The farm boy from
Ashland, Kansas, is no longer among the aerobatic fraternity. He was
killed spin testing a prototype airplane in Wichita, Kansas at 4:00 p.m.
on July 6, 1971. There were no witnesses to the accident; but he was
found about a half mile from the wreckage with his chute only partially
opened and the spin chute installed on the aircraft torn away. Services
were held for him in Ashland at 10:00 a.m. on Friday, July 9, 1971.
Harold was a quiet man
whose flying spoke louder than a shout. Harold flew for the pilots, not
the crowd, and only the pilots in the crowd could fully appreciate the
skill and smoothness with which he could perform any acrobatic maneuver.
Harold Krier was born on
April 6, 1922 in Olpe, Kansas. He enlisted in the Army Air Corps in 1940
and served as a Flight Engineer during World War II. He was discharged a
Master Sergeant in 1945. After the war he went to Des Moines, Iowa and
earned his A and E mechanics license. Jack Stephens taught him to fly
and together they started the airport in Ashland, Kansas that now bears
his name. In the late forties he went to Garden City, Kansas and worked
as a mechanic and flight instructor. He built his first aerobatic
airplane there, a clipped
wing cub, and taught
himself aerobatics out of the old Air Corps primary flying manual.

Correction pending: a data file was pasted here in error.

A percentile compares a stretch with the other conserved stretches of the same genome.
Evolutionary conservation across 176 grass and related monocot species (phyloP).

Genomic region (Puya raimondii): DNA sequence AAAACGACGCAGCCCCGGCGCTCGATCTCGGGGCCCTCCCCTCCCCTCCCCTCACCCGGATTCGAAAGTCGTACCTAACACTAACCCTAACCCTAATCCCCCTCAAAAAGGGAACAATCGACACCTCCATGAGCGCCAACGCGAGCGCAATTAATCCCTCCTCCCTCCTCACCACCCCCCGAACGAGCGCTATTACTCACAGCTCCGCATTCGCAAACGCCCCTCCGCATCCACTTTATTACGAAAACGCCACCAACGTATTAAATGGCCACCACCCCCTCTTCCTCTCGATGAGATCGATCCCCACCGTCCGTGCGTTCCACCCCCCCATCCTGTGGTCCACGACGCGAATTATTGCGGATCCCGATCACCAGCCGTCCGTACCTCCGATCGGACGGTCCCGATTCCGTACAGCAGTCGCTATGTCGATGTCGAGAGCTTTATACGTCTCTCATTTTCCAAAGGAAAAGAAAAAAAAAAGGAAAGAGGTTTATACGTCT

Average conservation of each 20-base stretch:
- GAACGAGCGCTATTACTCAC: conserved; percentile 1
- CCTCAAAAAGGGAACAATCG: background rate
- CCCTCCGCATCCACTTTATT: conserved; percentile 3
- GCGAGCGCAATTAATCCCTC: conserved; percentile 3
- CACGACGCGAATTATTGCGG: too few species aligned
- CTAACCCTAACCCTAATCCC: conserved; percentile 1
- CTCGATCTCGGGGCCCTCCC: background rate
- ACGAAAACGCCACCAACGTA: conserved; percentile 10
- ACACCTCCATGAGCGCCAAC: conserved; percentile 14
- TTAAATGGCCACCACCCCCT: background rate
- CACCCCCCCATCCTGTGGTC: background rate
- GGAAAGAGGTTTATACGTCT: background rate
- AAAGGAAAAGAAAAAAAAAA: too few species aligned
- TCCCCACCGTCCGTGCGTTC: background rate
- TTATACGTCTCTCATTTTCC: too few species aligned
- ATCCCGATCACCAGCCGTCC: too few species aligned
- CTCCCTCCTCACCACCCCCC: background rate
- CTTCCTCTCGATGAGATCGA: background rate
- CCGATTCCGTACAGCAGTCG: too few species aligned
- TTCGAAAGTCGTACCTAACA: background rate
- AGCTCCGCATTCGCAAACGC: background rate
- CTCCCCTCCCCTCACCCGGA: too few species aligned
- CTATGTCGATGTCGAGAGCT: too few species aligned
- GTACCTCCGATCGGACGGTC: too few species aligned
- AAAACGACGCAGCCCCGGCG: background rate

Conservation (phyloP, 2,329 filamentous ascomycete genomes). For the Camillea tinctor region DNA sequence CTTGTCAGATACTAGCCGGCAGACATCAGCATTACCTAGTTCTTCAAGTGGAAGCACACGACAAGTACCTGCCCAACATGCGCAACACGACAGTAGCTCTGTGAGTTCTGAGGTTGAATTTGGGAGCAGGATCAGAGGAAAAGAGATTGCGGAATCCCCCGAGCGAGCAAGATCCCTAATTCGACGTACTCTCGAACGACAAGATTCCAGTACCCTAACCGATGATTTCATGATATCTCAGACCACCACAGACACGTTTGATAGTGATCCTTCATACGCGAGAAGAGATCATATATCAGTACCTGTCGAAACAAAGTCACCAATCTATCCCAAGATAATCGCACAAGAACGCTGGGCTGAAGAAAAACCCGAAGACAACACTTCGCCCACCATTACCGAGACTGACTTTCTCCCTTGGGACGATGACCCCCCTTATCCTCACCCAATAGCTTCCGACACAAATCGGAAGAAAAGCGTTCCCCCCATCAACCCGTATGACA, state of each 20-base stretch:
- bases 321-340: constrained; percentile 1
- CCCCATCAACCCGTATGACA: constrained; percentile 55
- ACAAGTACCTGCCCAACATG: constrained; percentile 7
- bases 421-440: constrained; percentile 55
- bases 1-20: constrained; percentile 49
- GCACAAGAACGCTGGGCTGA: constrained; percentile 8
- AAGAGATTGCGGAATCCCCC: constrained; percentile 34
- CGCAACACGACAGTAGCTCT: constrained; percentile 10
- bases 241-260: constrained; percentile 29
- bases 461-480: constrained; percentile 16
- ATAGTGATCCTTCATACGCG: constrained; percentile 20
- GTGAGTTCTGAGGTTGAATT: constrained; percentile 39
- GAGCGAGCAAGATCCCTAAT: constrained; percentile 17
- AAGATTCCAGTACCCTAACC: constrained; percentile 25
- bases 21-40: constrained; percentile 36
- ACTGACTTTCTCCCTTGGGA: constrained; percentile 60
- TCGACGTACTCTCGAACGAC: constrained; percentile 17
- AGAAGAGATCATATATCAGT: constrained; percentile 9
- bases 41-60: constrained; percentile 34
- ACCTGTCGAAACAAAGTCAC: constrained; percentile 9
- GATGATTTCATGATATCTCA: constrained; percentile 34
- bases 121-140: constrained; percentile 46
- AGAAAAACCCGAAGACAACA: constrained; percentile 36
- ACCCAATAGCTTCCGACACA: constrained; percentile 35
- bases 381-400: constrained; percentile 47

Later, with his brother Larry he built up the Great Lakes Special that
was to make him famous among those who appreciated smooth, precision
flying. Perhaps more than any other individual he was responsible for
the revival of aerobatics in this country in the fifties and early
His interest in
perfection led him through a series of airplanes; the Krier Kraft
Acromaster, the Chipmunk with a 200 Ranger and later with a 295
Lycoming. He represented the USA in International competition with these
airplanes in Spain, Moscow and in East Germany. These were the days when
going overseas to a world contest represented a great personal financial
Harold was a master
mechanic and builder of aerobatic airplanes, but he freely gave it all
away to anyone who asked for help. He would do anything for a friend and
he had no enemies. Many were indebted to him for help he had given, and
most of these were there when he was laid to rest.
Yes, Harold Krier is
gone. His mortal remains lie on a hill overlooking Ashland, Kansas, but
he will live forever in the hearts of those who knew and loved him. He
will be sorely missed.